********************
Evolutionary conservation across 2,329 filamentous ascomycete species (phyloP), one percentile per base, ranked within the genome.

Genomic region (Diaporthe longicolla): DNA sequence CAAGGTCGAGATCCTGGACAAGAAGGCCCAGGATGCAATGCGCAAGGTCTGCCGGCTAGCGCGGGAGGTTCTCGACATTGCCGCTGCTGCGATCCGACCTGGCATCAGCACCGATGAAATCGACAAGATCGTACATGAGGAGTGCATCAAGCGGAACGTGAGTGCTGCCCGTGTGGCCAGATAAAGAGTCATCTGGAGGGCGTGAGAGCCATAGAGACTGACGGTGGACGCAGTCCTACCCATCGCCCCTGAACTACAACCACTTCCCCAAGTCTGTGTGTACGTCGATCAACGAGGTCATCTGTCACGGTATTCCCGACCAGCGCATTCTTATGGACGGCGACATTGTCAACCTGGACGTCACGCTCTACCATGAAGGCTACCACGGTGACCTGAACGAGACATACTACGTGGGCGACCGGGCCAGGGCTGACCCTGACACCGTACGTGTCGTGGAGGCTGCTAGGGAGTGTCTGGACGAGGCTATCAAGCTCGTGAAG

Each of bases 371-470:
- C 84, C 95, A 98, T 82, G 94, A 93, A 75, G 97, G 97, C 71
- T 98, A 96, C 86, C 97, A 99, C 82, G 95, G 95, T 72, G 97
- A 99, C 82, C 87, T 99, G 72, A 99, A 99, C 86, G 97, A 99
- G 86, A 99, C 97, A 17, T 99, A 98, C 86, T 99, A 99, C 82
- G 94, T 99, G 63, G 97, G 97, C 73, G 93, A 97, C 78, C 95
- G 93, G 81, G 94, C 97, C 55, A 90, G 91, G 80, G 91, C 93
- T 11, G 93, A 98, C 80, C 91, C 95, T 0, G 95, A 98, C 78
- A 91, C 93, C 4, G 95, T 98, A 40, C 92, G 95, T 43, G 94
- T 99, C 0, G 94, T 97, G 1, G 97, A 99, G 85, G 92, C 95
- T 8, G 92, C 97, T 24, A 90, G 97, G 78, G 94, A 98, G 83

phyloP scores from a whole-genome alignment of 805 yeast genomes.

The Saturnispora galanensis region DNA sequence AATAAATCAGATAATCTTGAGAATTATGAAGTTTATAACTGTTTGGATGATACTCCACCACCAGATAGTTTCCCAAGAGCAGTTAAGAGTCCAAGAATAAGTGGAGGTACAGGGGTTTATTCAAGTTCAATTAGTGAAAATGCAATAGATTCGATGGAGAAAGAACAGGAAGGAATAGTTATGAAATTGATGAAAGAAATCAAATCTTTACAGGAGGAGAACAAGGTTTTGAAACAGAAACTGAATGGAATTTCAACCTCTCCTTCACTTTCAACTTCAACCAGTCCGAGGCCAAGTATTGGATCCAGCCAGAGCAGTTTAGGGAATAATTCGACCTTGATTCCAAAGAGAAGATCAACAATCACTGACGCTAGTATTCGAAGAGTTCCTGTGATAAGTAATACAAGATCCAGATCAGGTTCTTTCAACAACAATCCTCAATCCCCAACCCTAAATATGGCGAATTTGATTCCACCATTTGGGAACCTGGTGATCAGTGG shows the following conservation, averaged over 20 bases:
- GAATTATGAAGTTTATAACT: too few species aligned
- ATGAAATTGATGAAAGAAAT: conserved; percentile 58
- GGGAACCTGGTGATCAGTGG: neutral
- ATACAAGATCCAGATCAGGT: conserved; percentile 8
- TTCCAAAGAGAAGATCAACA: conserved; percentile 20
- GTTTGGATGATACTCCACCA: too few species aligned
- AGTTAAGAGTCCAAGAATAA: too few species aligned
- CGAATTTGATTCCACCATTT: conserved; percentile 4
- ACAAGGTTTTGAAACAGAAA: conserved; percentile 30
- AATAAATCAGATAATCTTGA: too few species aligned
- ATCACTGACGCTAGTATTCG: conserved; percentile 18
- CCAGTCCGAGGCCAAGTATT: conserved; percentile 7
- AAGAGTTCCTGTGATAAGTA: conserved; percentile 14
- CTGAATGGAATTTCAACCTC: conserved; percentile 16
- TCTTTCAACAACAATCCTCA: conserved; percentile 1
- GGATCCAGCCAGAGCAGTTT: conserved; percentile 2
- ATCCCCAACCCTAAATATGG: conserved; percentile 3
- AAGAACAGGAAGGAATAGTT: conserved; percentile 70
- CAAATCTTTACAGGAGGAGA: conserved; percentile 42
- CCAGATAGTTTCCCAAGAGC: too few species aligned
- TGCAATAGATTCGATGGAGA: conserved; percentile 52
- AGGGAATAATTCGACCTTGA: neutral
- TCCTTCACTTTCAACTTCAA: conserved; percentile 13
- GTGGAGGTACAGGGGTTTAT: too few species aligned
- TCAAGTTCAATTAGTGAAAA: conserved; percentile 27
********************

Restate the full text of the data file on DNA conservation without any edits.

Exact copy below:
Evolutionary conservation across 2,329 filamentous ascomycete species (phyloP), one percentile per base, ranked within the genome.

Genomic region (Diaporthe longicolla): DNA sequence CAAGGTCGAGATCCTGGACAAGAAGGCCCAGGATGCAATGCGCAAGGTCTGCCGGCTAGCGCGGGAGGTTCTCGACATTGCCGCTGCTGCGATCCGACCTGGCATCAGCACCGATGAAATCGACAAGATCGTACATGAGGAGTGCATCAAGCGGAACGTGAGTGCTGCCCGTGTGGCCAGATAAAGAGTCATCTGGAGGGCGTGAGAGCCATAGAGACTGACGGTGGACGCAGTCCTACCCATCGCCCCTGAACTACAACCACTTCCCCAAGTCTGTGTGTACGTCGATCAACGAGGTCATCTGTCACGGTATTCCCGACCAGCGCATTCTTATGGACGGCGACATTGTCAACCTGGACGTCACGCTCTACCATGAAGGCTACCACGGTGACCTGAACGAGACATACTACGTGGGCGACCGGGCCAGGGCTGACCCTGACACCGTACGTGTCGTGGAGGCTGCTAGGGAGTGTCTGGACGAGGCTATCAAGCTCGTGAAG

Each of bases 371-470:
- C 84, C 95, A 98, T 82, G 94, A 93, A 75, G 97, G 97, C 71
- T 98, A 96, C 86, C 97, A 99, C 82, G 95, G 95, T 72, G 97
- A 99, C 82, C 87, T 99, G 72, A 99, A 99, C 86, G 97, A 99
- G 86, A 99, C 97, A 17, T 99, A 98, C 86, T 99, A 99, C 82
- G 94, T 99, G 63, G 97, G 97, C 73, G 93, A 97, C 78, C 95
- G 93, G 81, G 94, C 97, C 55, A 90, G 91, G 80, G 91, C 93
- T 11, G 93, A 98, C 80, C 91, C 95, T 0, G 95, A 98, C 78
- A 91, C 93, C 4, G 95, T 98, A 40, C 92, G 95, T 43, G 94
- T 99, C 0, G 94, T 97, G 1, G 97, A 99, G 85, G 92, C 95
- T 8, G 92, C 97, T 24, A 90, G 97, G 78, G 94, A 98, G 83

phyloP scores from a whole-genome alignment of 805 yeast genomes.

The Saturnispora galanensis region DNA sequence AATAAATCAGATAATCTTGAGAATTATGAAGTTTATAACTGTTTGGATGATACTCCACCACCAGATAGTTTCCCAAGAGCAGTTAAGAGTCCAAGAATAAGTGGAGGTACAGGGGTTTATTCAAGTTCAATTAGTGAAAATGCAATAGATTCGATGGAGAAAGAACAGGAAGGAATAGTTATGAAATTGATGAAAGAAATCAAATCTTTACAGGAGGAGAACAAGGTTTTGAAACAGAAACTGAATGGAATTTCAACCTCTCCTTCACTTTCAACTTCAACCAGTCCGAGGCCAAGTATTGGATCCAGCCAGAGCAGTTTAGGGAATAATTCGACCTTGATTCCAAAGAGAAGATCAACAATCACTGACGCTAGTATTCGAAGAGTTCCTGTGATAAGTAATACAAGATCCAGATCAGGTTCTTTCAACAACAATCCTCAATCCCCAACCCTAAATATGGCGAATTTGATTCCACCATTTGGGAACCTGGTGATCAGTGG shows the following conservation, averaged over 20 bases:
- GAATTATGAAGTTTATAACT: too few species aligned
- ATGAAATTGATGAAAGAAAT: conserved; percentile 58
- GGGAACCTGGTGATCAGTGG: neutral
- ATACAAGATCCAGATCAGGT: conserved; percentile 8
- TTCCAAAGAGAAGATCAACA: conserved; percentile 20
- GTTTGGATGATACTCCACCA: too few species aligned
- AGTTAAGAGTCCAAGAATAA: too few species aligned
- CGAATTTGATTCCACCATTT: conserved; percentile 4
- ACAAGGTTTTGAAACAGAAA: conserved; percentile 30
- AATAAATCAGATAATCTTGA: too few species aligned
- ATCACTGACGCTAGTATTCG: conserved; percentile 18
- CCAGTCCGAGGCCAAGTATT: conserved; percentile 7
- AAGAGTTCCTGTGATAAGTA: conserved; percentile 14
- CTGAATGGAATTTCAACCTC: conserved; percentile 16
- TCTTTCAACAACAATCCTCA: conserved; percentile 1
- GGATCCAGCCAGAGCAGTTT: conserved; percentile 2
- ATCCCCAACCCTAAATATGG: conserved; percentile 3
- AAGAACAGGAAGGAATAGTT: conserved; percentile 70
- CAAATCTTTACAGGAGGAGA: conserved; percentile 42
- CCAGATAGTTTCCCAAGAGC: too few species aligned
- TGCAATAGATTCGATGGAGA: conserved; percentile 52
- AGGGAATAATTCGACCTTGA: neutral
- TCCTTCACTTTCAACTTCAA: conserved; percentile 13
- GTGGAGGTACAGGGGTTTAT: too few species aligned
- TCAAGTTCAATTAGTGAAAA: conserved; percentile 27